|FROM THE HILL|
|Legislative and Political Report|
Report from Parliament Hill
Canadian Government Affairs efforts in 2003 and beyond.
By Art LaFlamme, ALPA Senior Representative, Security
and Legislative Affairs
Air Line Pilot, March 2004, p.28
The dominant issue for ALPA’s Governmental Affairs program in Canada heading into 2004 is to build relationships with those likely to be influential in the new government of Prime Minister Paul Martin, who was sworn in on Dec. 12, 2003.
That a significant number of Transport Committee members and other members of Parliament with whom ALPA has met have been appointed as Cabinet Ministers and Parliamentary Secretaries to Ministers is encouraging. These individuals know aviation issues and sympathize with many of the issues of concern to ALPA. Capts. Duane Woerth and Kent Hardisty have requested a meeting with new Transport Minister Tony Valeri.
While the new government offers the promise of a strong and durable relationship for ALPA, the Association addressed several issues before the change in government. Among the highlights of the 2003 agenda in Canada were the following:
Canadian airline industry viability
ALPA lobbied senior Canadian government bureaucrats and politicians strongly on the constantly escalating government fees, taxes, and charges imposed on airline passengers in Canada. These costs are negatively affecting the sustainability of the industry and reducing demand for air travel, particularly on short-haul routes.
ALPA appeared before the House of Commons Standing Committee on Transport on April 3, 2003, recommending, among other measures, that the government
• eliminate the security charge,
• cease collecting airport rents, and
• facilitate Air Canada’s purchase or lease of Canadian-built regional airliners.
As a result, the government reduced the security charge for domestic travel by 40 percent and provided some relief to airports in the payment of airport rents. In addition, the government announced in November 2003 that it was looking at mechanisms to allow Air Canada to obtain Bombardier regional aircraft at favorable rates.
The government appears to have finally determined that it can no longer treat the airline industry as a cash cow. The fact that the government was persuaded to reduce a tax is not an everyday event.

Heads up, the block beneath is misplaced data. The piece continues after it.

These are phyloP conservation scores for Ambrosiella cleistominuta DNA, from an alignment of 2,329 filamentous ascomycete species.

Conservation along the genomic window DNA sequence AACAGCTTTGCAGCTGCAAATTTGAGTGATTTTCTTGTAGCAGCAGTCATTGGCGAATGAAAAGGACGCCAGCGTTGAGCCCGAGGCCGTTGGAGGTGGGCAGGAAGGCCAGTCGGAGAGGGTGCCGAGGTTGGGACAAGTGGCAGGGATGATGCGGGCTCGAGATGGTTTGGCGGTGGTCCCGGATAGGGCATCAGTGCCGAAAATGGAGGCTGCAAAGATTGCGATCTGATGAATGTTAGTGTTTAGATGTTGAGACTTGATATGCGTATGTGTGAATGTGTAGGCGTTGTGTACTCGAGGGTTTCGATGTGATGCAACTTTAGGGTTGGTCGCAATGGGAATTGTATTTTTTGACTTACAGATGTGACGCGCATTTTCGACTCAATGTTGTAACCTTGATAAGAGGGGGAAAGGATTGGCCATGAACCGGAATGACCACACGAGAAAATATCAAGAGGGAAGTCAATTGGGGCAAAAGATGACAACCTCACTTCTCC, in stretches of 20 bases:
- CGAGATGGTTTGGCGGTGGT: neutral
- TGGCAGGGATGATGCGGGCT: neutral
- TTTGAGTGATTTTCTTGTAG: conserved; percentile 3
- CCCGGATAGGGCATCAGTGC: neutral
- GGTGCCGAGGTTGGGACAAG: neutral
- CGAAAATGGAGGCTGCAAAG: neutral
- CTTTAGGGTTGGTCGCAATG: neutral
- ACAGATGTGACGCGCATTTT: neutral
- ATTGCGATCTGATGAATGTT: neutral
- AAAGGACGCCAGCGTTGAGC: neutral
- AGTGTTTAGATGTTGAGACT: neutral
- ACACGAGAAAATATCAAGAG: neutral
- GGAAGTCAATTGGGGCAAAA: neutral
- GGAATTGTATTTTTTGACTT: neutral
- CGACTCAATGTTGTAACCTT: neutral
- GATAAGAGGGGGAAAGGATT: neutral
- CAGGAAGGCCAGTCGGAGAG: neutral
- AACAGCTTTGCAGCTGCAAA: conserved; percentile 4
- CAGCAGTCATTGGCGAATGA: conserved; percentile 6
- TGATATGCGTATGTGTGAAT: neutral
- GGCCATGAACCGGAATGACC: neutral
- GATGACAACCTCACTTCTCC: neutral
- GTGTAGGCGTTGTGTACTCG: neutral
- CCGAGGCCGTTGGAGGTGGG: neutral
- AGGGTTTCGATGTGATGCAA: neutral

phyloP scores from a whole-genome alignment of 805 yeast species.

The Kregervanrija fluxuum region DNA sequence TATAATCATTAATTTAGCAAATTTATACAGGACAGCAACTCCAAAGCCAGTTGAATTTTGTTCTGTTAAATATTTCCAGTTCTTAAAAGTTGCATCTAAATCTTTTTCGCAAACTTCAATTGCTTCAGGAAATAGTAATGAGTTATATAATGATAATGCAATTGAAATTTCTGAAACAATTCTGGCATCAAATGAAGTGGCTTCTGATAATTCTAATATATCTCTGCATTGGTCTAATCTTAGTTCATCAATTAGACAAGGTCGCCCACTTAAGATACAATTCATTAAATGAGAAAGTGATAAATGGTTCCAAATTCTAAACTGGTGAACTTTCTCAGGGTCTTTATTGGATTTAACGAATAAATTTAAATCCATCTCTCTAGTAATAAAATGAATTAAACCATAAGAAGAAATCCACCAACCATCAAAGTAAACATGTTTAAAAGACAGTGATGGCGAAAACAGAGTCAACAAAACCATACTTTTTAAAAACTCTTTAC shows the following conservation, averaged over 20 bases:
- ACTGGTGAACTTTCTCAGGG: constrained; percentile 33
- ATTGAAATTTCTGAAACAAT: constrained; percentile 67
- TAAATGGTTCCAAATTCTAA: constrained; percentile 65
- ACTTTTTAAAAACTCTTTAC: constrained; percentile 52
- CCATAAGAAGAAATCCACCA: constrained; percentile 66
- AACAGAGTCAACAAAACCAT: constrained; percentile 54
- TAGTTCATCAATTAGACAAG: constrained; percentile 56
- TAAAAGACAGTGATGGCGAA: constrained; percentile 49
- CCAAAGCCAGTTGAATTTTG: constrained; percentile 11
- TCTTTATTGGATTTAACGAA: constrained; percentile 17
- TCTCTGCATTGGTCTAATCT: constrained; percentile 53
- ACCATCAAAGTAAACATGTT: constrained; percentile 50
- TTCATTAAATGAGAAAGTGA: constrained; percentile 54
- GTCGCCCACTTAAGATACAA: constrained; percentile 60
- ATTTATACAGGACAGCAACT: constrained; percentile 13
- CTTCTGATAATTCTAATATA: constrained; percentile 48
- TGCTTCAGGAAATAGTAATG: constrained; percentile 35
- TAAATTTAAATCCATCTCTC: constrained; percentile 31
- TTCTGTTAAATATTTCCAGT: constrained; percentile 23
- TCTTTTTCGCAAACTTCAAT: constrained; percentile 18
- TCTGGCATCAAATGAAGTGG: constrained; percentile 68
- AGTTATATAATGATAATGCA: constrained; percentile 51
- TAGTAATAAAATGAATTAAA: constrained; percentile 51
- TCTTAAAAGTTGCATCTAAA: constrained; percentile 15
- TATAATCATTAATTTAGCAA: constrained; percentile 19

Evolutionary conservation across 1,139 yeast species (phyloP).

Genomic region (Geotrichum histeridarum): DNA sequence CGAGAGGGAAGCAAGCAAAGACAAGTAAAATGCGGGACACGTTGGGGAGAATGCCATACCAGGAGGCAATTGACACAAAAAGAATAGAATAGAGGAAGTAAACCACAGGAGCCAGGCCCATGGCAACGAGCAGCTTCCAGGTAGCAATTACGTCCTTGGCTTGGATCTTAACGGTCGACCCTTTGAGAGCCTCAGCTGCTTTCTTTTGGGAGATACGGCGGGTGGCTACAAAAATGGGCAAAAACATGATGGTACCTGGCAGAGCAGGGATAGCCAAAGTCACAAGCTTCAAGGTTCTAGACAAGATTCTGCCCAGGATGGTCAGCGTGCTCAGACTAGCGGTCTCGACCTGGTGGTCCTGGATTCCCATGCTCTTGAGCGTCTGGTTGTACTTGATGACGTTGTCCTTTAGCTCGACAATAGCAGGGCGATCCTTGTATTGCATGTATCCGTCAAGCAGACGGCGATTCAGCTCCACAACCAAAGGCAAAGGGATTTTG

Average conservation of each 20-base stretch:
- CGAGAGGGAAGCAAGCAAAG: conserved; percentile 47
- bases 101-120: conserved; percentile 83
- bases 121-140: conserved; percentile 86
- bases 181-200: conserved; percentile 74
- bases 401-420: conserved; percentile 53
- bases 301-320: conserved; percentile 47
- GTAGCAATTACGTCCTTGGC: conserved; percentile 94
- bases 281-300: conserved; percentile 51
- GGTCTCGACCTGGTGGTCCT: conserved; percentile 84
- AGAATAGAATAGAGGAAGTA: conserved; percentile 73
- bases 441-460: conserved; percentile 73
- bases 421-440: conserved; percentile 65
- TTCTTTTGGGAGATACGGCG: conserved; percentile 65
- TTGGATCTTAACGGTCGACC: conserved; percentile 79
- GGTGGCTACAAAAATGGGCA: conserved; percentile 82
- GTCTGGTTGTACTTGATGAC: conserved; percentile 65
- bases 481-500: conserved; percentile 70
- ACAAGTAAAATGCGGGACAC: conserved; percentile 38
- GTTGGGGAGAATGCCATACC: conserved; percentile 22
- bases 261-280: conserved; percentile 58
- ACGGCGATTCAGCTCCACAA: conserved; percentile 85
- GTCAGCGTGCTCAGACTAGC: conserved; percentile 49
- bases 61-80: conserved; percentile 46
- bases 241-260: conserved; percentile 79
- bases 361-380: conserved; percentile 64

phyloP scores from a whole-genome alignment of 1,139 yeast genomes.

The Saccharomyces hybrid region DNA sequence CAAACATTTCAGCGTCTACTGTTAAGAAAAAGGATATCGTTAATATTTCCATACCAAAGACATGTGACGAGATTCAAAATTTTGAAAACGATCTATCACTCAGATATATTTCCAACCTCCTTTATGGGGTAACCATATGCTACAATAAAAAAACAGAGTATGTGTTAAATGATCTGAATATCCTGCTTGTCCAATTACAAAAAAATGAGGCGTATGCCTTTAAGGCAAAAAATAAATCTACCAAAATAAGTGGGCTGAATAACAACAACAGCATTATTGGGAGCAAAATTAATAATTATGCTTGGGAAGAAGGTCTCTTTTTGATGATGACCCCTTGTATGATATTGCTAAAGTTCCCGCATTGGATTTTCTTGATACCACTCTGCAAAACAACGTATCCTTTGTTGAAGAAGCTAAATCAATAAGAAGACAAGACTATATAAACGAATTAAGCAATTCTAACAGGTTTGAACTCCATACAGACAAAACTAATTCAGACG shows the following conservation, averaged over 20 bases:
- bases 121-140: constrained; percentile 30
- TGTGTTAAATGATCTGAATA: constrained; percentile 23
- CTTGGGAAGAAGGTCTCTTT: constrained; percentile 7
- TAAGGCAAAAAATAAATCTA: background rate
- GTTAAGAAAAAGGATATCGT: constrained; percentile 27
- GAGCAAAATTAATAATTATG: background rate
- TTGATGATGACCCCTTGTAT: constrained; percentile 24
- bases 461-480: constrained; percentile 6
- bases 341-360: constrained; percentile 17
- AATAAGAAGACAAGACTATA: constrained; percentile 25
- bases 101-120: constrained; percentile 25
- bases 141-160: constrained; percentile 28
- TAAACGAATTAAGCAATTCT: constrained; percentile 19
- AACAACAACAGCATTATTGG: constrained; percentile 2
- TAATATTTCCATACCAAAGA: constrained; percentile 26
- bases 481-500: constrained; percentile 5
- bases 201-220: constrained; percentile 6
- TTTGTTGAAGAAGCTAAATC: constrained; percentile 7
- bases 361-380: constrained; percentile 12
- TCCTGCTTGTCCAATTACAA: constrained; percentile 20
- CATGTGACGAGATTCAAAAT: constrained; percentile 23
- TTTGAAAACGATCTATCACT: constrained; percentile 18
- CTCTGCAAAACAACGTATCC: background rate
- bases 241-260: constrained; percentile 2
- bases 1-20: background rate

ALPA has lobbied strongly over the past 2 years for a national pass system for airline employee incorporating biometrics. These efforts came to fruition in November 2002, when the Minister of Transport announced that the government would proceed with such a system. In March and July 2003, ALPA attended consultation meetings in which the details of the system were discussed.
ALPA put forward its views as to the applicability of this pass system to pilots. For the most part, Transport Canada has adopted these suggestions. Trials will begin soon at Vancouver and Montreal airports. The new pass system is scheduled to be implemented later in 2004.
ALPA worked hard at making contact and building relationships with the Royal Canadian Mounted Police, who conduct the Aircraft Protection Officer (APO) program, which is the Canadian equivalent to the FAM program in the United States.
ALPA was successful in arranging a meeting at the RCMP’s Ottawa headquarters where cooperation and coordination between ALPA and the RCMP were discussed.
The RCMP also agreed to brief ALPA’s National Security Committee at the September 2003 meeting held in Ottawa.
ALPA participated in consultation meetings on new regulations on training requirements for flightcrew members. The main deficiency noted was the lack of any requirement to train cockpit crewmembers in defensive tactics. ALPA communicated in writing the Association’s position on the necessity for this training in the post-9/11 world.